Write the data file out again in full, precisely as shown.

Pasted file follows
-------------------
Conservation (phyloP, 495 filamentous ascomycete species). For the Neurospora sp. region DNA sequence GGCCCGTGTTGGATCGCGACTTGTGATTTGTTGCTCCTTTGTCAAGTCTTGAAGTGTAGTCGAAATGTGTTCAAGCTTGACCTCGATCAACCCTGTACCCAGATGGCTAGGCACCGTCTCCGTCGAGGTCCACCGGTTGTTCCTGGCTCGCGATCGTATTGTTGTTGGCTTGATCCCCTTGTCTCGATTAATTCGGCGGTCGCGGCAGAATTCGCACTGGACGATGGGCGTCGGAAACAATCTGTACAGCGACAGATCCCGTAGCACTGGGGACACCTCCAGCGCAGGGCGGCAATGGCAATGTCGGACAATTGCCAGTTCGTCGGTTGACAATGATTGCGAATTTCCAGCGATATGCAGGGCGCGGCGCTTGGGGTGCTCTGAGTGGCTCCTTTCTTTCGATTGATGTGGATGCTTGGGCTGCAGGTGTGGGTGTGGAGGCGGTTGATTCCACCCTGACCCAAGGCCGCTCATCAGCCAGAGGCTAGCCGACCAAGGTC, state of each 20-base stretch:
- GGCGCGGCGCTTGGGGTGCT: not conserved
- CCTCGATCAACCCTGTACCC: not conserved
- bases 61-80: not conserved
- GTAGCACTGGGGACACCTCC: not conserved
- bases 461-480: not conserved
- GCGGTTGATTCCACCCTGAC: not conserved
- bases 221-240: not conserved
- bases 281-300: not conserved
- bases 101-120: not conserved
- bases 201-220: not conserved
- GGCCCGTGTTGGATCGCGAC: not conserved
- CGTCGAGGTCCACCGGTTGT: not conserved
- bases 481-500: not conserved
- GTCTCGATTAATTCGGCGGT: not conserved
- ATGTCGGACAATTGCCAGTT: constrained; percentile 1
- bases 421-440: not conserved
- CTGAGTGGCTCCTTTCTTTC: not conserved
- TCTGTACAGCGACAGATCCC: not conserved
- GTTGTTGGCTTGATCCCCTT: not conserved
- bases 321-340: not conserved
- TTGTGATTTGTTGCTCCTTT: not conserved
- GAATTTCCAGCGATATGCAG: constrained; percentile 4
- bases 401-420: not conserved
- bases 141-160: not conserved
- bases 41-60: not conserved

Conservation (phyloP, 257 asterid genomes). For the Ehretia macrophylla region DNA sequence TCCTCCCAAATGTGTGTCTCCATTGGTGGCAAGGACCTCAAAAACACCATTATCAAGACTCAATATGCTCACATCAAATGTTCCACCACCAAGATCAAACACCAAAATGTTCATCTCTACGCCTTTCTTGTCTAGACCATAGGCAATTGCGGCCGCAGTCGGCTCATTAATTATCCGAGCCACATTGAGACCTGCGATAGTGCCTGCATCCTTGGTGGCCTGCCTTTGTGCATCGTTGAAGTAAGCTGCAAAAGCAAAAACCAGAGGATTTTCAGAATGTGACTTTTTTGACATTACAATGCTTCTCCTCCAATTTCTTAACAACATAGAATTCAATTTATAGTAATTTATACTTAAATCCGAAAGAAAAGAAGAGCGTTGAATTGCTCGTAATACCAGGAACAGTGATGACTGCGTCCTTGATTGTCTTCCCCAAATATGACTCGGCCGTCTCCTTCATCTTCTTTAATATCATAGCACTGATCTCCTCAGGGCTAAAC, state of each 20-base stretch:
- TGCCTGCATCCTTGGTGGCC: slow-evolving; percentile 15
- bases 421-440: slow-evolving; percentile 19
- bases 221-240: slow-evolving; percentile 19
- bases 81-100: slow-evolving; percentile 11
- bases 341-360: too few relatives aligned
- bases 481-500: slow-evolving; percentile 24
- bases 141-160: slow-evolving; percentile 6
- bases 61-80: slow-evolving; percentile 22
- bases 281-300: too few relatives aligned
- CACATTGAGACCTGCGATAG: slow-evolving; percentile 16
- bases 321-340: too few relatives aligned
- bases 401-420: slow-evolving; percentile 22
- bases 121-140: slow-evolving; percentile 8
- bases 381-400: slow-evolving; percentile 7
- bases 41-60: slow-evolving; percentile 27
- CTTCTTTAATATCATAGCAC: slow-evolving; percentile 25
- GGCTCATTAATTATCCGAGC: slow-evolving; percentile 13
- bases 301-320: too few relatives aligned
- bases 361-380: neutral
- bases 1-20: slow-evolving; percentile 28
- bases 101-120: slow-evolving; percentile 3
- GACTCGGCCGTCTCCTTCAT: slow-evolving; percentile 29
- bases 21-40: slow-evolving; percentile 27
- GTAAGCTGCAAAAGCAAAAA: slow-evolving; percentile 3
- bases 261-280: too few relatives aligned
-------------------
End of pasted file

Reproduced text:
Conservation (phyloP, 495 filamentous ascomycete species). For the Neurospora sp. region DNA sequence GGCCCGTGTTGGATCGCGACTTGTGATTTGTTGCTCCTTTGTCAAGTCTTGAAGTGTAGTCGAAATGTGTTCAAGCTTGACCTCGATCAACCCTGTACCCAGATGGCTAGGCACCGTCTCCGTCGAGGTCCACCGGTTGTTCCTGGCTCGCGATCGTATTGTTGTTGGCTTGATCCCCTTGTCTCGATTAATTCGGCGGTCGCGGCAGAATTCGCACTGGACGATGGGCGTCGGAAACAATCTGTACAGCGACAGATCCCGTAGCACTGGGGACACCTCCAGCGCAGGGCGGCAATGGCAATGTCGGACAATTGCCAGTTCGTCGGTTGACAATGATTGCGAATTTCCAGCGATATGCAGGGCGCGGCGCTTGGGGTGCTCTGAGTGGCTCCTTTCTTTCGATTGATGTGGATGCTTGGGCTGCAGGTGTGGGTGTGGAGGCGGTTGATTCCACCCTGACCCAAGGCCGCTCATCAGCCAGAGGCTAGCCGACCAAGGTC, state of each 20-base stretch:
- GGCGCGGCGCTTGGGGTGCT: not conserved
- CCTCGATCAACCCTGTACCC: not conserved
- bases 61-80: not conserved
- GTAGCACTGGGGACACCTCC: not conserved
- bases 461-480: not conserved
- GCGGTTGATTCCACCCTGAC: not conserved
- bases 221-240: not conserved
- bases 281-300: not conserved
- bases 101-120: not conserved
- bases 201-220: not conserved
- GGCCCGTGTTGGATCGCGAC: not conserved
- CGTCGAGGTCCACCGGTTGT: not conserved
- bases 481-500: not conserved
- GTCTCGATTAATTCGGCGGT: not conserved
- ATGTCGGACAATTGCCAGTT: constrained; percentile 1
- bases 421-440: not conserved
- CTGAGTGGCTCCTTTCTTTC: not conserved
- TCTGTACAGCGACAGATCCC: not conserved
- GTTGTTGGCTTGATCCCCTT: not conserved
- bases 321-340: not conserved
- TTGTGATTTGTTGCTCCTTT: not conserved
- GAATTTCCAGCGATATGCAG: constrained; percentile 4
- bases 401-420: not conserved
- bases 141-160: not conserved
- bases 41-60: not conserved

Conservation (phyloP, 257 asterid genomes). For the Ehretia macrophylla region DNA sequence TCCTCCCAAATGTGTGTCTCCATTGGTGGCAAGGACCTCAAAAACACCATTATCAAGACTCAATATGCTCACATCAAATGTTCCACCACCAAGATCAAACACCAAAATGTTCATCTCTACGCCTTTCTTGTCTAGACCATAGGCAATTGCGGCCGCAGTCGGCTCATTAATTATCCGAGCCACATTGAGACCTGCGATAGTGCCTGCATCCTTGGTGGCCTGCCTTTGTGCATCGTTGAAGTAAGCTGCAAAAGCAAAAACCAGAGGATTTTCAGAATGTGACTTTTTTGACATTACAATGCTTCTCCTCCAATTTCTTAACAACATAGAATTCAATTTATAGTAATTTATACTTAAATCCGAAAGAAAAGAAGAGCGTTGAATTGCTCGTAATACCAGGAACAGTGATGACTGCGTCCTTGATTGTCTTCCCCAAATATGACTCGGCCGTCTCCTTCATCTTCTTTAATATCATAGCACTGATCTCCTCAGGGCTAAAC, state of each 20-base stretch:
- TGCCTGCATCCTTGGTGGCC: slow-evolving; percentile 15
- bases 421-440: slow-evolving; percentile 19
- bases 221-240: slow-evolving; percentile 19
- bases 81-100: slow-evolving; percentile 11
- bases 341-360: too few relatives aligned
- bases 481-500: slow-evolving; percentile 24
- bases 141-160: slow-evolving; percentile 6
- bases 61-80: slow-evolving; percentile 22
- bases 281-300: too few relatives aligned
- CACATTGAGACCTGCGATAG: slow-evolving; percentile 16
- bases 321-340: too few relatives aligned
- bases 401-420: slow-evolving; percentile 22
- bases 121-140: slow-evolving; percentile 8
- bases 381-400: slow-evolving; percentile 7
- bases 41-60: slow-evolving; percentile 27
- CTTCTTTAATATCATAGCAC: slow-evolving; percentile 25
- GGCTCATTAATTATCCGAGC: slow-evolving; percentile 13
- bases 301-320: too few relatives aligned
- bases 361-380: neutral
- bases 1-20: slow-evolving; percentile 28
- bases 101-120: slow-evolving; percentile 3
- GACTCGGCCGTCTCCTTCAT: slow-evolving; percentile 29
- bases 21-40: slow-evolving; percentile 27
- GTAAGCTGCAAAAGCAAAAA: slow-evolving; percentile 3
- bases 261-280: too few relatives aligned